In the fine spawn, the roe of air bubbles,

That tiny silver wampum along the stems,

Yellowed and magnified, of aging flowers

Caught in the lens of stale water and glass

In the upstairs room when somebody had died.

Disfigurement, decay, and death mark the exquisite scene. Then, there is this, from “Birdwatchers of America”:

But in our part of the country a false dusk

Lingers for hours; it steams

From the soaked hay, wades in the cloudy woods,

Engendering other dreams.

Formless and soft beyond the fence it broods

Or rises as a faint and rotten musk

Out of a broken stalk.

There are some things of which we seldom talk . . .


The dusk, which is “false,” is beyond a fence. The vegetation is rotten and broken, and there are certain things that are never spoken of. Hecht tells Hoy that “There is much about [the war] that I have never spoken about, and never will.” And, finally, “Death the Whore” introduces the ghost of a former lover, who rises as a wisp of smoke in the speaker’s consciousness:

Some thin gray smoke twists up against a sky

Of German silver in the sullen dusk

From a small chimney among leafless trees.

The paths are empty, the weeds bent and dead;

Winter has taken hold. And what, my dear,

Does this remind you of? You are surprised

By the familiar manner, the easy, sure

Intimacy of my address. You wonder

Whose curious voice is this? Why should that scene

Seem distantly familiar? Did something happen

Back in my youth on a deserted path

Late on some unremembered afternoon?

And now you’ll feel at times a fretful nagging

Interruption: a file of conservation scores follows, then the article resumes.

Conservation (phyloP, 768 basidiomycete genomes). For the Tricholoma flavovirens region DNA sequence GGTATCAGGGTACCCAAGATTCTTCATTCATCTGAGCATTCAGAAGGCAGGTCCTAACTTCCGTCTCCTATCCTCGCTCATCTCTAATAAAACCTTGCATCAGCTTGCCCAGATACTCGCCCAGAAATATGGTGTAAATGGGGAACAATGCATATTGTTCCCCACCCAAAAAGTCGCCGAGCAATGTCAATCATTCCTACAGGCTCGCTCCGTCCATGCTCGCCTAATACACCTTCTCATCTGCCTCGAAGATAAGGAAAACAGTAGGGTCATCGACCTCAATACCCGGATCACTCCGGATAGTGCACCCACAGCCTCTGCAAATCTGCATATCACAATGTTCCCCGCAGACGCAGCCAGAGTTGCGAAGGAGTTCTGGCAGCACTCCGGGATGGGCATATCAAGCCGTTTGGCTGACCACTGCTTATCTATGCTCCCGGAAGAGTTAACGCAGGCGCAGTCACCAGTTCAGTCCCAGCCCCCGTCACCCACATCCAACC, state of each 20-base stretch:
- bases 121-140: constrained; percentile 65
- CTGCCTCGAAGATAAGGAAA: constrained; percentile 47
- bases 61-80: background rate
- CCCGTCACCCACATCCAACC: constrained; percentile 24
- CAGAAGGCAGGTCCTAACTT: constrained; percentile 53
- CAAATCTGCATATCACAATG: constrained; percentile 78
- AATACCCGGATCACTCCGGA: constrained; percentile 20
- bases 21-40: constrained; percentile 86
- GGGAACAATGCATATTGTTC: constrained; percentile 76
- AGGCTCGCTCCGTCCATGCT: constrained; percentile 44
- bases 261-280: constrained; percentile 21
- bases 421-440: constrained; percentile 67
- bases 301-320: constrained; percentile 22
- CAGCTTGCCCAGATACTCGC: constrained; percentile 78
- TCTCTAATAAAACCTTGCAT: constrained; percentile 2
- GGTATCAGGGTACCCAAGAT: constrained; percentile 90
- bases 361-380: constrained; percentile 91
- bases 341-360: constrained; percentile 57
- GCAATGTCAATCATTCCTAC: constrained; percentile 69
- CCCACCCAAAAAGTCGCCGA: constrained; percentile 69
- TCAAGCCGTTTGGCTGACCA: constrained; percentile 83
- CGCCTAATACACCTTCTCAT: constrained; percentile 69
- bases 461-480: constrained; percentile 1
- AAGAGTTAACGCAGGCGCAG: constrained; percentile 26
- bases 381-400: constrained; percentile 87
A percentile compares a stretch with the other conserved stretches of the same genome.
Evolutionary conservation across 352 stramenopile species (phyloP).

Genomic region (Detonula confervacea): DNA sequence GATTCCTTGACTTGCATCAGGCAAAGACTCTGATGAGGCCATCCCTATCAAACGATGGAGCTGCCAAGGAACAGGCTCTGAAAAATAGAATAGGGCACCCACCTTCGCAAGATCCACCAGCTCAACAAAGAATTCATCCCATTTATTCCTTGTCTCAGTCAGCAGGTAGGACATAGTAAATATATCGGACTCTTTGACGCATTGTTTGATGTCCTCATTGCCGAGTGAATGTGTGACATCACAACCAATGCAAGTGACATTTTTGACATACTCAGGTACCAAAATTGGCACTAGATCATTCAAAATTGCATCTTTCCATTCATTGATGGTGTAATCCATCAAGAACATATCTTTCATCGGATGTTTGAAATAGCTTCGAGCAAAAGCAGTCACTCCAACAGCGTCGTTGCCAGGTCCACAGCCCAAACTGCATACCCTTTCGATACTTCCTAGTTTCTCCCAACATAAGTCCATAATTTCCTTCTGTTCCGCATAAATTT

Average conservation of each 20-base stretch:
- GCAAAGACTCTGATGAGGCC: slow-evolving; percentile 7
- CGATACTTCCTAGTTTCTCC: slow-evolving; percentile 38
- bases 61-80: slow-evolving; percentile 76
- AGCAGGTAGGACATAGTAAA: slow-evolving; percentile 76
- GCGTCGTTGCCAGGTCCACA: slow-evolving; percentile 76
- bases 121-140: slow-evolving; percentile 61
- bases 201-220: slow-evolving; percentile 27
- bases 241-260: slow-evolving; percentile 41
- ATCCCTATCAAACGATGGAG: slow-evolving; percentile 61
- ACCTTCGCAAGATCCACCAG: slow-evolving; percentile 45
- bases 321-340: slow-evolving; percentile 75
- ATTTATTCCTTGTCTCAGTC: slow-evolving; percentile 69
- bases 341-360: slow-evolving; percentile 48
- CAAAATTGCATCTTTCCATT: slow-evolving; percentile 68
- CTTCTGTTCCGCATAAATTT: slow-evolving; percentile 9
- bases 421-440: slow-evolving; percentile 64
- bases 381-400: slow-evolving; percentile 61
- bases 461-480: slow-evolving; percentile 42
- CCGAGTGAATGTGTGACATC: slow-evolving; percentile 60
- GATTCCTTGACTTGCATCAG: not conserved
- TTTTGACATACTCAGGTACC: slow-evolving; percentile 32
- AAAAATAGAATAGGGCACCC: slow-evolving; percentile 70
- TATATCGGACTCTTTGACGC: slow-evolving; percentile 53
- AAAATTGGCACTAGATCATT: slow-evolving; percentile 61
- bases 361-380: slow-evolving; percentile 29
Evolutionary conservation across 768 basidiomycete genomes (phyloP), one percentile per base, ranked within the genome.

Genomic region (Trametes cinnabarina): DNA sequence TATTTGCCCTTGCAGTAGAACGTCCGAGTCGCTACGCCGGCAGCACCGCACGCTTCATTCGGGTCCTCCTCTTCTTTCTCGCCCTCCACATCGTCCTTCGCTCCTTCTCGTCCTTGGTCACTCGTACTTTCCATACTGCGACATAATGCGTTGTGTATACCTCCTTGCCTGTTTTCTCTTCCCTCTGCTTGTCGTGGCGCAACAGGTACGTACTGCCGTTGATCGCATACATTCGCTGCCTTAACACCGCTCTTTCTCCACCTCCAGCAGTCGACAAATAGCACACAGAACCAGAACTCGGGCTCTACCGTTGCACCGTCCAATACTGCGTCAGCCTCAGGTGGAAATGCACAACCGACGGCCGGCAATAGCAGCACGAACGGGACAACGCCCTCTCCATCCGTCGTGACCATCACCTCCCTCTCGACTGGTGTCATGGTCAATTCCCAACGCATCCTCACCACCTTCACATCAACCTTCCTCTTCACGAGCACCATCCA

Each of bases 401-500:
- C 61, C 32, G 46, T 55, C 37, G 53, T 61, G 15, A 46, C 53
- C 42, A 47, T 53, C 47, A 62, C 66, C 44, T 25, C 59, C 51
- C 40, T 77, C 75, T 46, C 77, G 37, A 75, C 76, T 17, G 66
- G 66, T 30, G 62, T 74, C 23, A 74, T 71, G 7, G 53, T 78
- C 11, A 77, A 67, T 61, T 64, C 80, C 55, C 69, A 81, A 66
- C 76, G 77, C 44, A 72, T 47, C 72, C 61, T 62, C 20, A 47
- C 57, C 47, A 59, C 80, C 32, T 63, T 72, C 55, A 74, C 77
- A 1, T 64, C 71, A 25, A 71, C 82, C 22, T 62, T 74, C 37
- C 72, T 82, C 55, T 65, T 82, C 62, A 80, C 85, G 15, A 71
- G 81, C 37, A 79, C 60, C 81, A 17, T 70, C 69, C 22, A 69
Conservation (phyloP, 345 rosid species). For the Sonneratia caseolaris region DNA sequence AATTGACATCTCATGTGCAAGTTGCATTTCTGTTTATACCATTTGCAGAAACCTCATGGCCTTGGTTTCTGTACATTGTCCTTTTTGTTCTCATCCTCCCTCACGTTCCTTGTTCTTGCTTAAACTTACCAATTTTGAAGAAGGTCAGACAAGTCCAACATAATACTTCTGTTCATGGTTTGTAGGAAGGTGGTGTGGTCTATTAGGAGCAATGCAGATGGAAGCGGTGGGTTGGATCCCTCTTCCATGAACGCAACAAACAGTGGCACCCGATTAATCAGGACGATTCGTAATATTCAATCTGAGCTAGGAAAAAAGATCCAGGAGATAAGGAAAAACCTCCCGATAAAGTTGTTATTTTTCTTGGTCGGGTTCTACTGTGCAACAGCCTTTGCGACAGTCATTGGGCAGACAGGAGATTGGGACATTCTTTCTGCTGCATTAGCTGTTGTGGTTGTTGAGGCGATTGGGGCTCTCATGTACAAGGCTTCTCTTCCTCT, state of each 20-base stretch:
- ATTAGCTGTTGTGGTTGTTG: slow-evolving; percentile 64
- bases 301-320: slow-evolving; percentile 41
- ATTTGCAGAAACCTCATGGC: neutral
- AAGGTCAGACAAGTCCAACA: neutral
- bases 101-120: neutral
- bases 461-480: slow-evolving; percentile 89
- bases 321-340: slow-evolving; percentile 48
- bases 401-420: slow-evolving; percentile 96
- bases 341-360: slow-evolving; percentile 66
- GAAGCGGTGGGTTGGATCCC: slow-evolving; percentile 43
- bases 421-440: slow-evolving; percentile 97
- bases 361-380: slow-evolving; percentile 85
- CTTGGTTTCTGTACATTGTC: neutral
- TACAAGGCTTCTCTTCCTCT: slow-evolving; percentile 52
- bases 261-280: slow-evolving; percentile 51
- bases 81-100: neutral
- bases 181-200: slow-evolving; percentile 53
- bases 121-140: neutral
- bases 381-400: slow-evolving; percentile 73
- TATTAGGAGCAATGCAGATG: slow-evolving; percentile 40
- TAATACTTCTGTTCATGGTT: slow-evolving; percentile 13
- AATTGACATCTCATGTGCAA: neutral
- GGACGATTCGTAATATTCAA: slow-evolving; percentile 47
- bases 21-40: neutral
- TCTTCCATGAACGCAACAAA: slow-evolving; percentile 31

At the back of your mind as of something almost grasped

But tauntingly and cunningly evasive.

It may go on for months, perhaps for years.

Why choose to make the sky the color of German silver, if not to bring to mind smoke from the crematoria? Another winter scene: the flora, again, are bent and dead. The scene appears out of dimly recalled trauma, a nagging that goes on for months or years.

In spring 1947, Hecht published two of his first poems, in the Kenyon Review. One was the Hardyesque “Once Removed,” which, like Hardy’s “Neutral Tones,” takes the emotional temperature of landscape; the other is “A Friend Killed in the War,” which uses natural imagery to illustrate graphic violence. The poem ends with the death of a soldier, whose “flesh opened like a peony,/ Red at the heart, white petals furling out.”

It took Hecht some time to find ways to write about the war; he disparaged his earliest attempts, which could be dreamlike and poeticizing. His most accomplished war poems deal with the moral compromise and helplessness associated with combat and the Holocaust. But even when he’s not writing directly about the war, the scenes of trauma insinuate themselves in the imagery. The gray, ash, iron, German silver, woods, and fence in the passages above were ways for him to cue the upset of his war experience without invoking it directly. Increasingly, it was by indirections that Hecht found directions out. Direct experience of trauma is “avoided”—either for aesthetic or psychological reasons. Through the pathetic fallacy, Hecht could, as Yvor Winters said of Hardy, “describe the landscape and imply the situation.”